Anda di halaman 1dari 7

# Empirical Formula of a Hydrate

The purpose for this lab is to determine the empirical formula for an
unknown hydrate and understand what an empirical formula represents.
Background:
A hydrate is a salt bonded with water (H2O) and has a formula saltx H2O
where x is the number of water molecules attached to each salt molecule. An
example of a hydrate is CaSO33H20, or calcium sulfate trihydrate, and it is
written this way because the water molecules are not actually part of the
formula. The water can be removed, and the remaining salt is called an
anhydrous salt.
CaSO33H20 would look something like this:

Where

salt.

## Data to be collected (record masses to 2 decimals):

Mass of clean, dry evaporating dish:

______________________

## Mass of evaporating dish and hydrate (before heating): __________________

Mass of evaporating dish and anhydrous salt (after heating):_____________
Mass of evaporating dish and anhydrous salt (after drying
overnight):___________
Observations
Initial observations of hydrate:
Observations while heating:

## Observations after drying overnight:

Procedure
Day 1

Day 2 Steps 2 and 3 are missing, you must figure them out and write them
in.
1. Remove your evaporating dish from oven
2.
3.

## 4. Dispose of product in the garbage, rinse evaporating dish in sink and

place it on the dishwasher.
Name___________________________________ Period: 5
6
Date_________________________
Name___________________________________
Overall Question:
For every mole of CuSO4 in the hydrate, how many moles of water are there?
Analysis
1) What numerical data did you collect yesterday and today that you can use

2) Before you can answer the overall question, you will need to use your data
to figure out:
How many moles of CuSO4 were in your original sample of hydrate?
Use your notebook to figure out how to determine this, then write the
calculation below.

How many moles of H2O were in your original sample of hydrate? Use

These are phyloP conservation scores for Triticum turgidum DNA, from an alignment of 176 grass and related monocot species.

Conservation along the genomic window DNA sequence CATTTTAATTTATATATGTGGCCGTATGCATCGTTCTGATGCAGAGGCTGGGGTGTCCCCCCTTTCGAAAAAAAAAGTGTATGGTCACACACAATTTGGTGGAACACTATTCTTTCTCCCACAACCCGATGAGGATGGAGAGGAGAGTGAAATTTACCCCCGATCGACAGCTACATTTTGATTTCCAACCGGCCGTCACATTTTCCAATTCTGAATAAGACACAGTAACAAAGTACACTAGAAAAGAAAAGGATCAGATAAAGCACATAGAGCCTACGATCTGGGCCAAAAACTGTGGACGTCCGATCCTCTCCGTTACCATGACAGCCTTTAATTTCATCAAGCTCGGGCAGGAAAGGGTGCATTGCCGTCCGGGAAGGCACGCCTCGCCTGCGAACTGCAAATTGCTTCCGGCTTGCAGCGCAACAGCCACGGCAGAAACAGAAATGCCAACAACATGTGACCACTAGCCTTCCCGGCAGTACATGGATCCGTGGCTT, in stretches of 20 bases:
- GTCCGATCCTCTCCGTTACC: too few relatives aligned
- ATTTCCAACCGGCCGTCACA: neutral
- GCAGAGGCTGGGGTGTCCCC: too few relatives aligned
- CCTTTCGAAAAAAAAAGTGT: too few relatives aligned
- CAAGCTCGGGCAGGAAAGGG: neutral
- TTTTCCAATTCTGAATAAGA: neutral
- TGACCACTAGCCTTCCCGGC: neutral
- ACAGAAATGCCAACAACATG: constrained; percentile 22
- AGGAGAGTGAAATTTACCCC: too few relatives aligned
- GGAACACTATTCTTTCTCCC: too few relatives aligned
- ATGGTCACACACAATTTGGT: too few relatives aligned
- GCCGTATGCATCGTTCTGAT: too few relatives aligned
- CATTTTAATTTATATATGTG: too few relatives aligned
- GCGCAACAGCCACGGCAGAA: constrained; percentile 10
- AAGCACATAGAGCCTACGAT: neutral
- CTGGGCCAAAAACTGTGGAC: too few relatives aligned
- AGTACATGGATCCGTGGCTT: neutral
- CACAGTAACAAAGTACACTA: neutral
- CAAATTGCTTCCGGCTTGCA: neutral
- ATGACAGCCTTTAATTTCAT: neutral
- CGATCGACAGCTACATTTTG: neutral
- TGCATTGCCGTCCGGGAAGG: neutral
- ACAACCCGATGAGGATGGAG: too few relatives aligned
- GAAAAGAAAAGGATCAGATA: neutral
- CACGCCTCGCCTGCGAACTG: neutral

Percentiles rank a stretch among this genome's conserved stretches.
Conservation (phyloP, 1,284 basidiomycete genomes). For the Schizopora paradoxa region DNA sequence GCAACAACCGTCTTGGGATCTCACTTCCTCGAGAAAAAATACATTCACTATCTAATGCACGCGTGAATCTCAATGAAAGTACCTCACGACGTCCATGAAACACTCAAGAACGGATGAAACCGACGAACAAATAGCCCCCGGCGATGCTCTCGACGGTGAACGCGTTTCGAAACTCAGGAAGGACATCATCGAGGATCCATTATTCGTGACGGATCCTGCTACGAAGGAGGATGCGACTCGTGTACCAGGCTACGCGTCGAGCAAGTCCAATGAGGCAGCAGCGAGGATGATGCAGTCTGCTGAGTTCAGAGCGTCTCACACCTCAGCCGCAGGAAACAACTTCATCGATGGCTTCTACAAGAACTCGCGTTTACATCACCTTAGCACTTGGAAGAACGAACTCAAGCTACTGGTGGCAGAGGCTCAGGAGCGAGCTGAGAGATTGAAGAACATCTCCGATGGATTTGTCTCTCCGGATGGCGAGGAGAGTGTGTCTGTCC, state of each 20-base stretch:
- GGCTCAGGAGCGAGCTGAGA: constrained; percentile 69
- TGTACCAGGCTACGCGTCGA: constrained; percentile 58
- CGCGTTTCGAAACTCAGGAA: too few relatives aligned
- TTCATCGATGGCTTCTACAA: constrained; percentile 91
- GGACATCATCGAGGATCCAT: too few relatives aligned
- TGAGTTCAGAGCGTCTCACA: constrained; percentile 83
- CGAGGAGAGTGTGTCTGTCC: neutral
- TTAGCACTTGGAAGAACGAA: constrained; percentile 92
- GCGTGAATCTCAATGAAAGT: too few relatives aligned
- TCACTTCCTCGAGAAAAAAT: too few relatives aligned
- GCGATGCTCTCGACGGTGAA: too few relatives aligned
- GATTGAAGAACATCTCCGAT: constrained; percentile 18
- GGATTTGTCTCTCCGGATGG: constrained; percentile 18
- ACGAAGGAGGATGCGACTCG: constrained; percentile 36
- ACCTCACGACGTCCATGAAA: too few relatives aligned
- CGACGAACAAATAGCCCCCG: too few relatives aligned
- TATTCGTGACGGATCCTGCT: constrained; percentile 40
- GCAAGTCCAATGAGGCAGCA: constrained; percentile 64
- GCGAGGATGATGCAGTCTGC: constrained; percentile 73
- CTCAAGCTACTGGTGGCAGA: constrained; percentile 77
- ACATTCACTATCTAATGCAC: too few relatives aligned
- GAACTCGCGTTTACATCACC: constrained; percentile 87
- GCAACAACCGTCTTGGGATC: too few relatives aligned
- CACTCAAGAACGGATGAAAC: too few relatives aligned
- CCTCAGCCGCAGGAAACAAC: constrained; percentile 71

your notebook to figure out how to determine this, then write the
calculation below.

When you have figured out how many moles you had of each in your original
sample, write them below as a ratio:
___________ moles of CuSO4 : __________ moles of H2O

3) To put the ratio above in the form of 1 mole CuSO4 : _______ moles H2O,
divide both values above by the moles of CuSO4.
1 mole CuSO4 : __________ moles H2O
4) Since a hydrate is always a whole number of salt molecules to a whole
number of water molecules, round the moles of H2O to the nearest whole
number and record it below.
Answer to overall question: 1 mole CuSO4 : __________ moles H2O
Write it as an empirical formula:
Extension Questions
1. In your own words, what does the ratio of CuSO4 to H2O mean?

2. If I told you that your hydrate had a formula of CuSO45H2O and that you had 1.80
moles of CuSO4, how many moles of H2O would be present?

3. What percent of the total molar mass of your hydrate comes from H2O?
a. What is the molar mass of CuSO4?

## d. What percentage of the total molar mass of CuSO45H2O comes

from H2O?

4. If you stopped your experiment short, and did not drive off all of the water, how would
that affect the mole ratio of CuSO4 to H2O that you determined?

Procedure Steps To be cut into strips for students to determine order for
day 1
Label your evaporating dish with the initials of a group member.
Find the mass of your evaporating dish. Record it in your data table
Without removing evaporating dish from balance, add between 0.90g and
1.00g of hydrate to the evaporating dish. Record combined mass of hydrate
and evaporating dish together.
Record initial observations of hydrate.
Set up the hot plate. Heat evaporating dish with hydrate on about power
for 10 to 15 minutes. Record your observations as it heats.
Turn off and unplug hot plate. Use thermal gloves to remove evaporating
dish from hot plate and place it on your lab bench. Allow it to cool for about
3 minutes.
As it cools, record observations of your product.
When cooled, weigh your evaporating dish with product and record the mass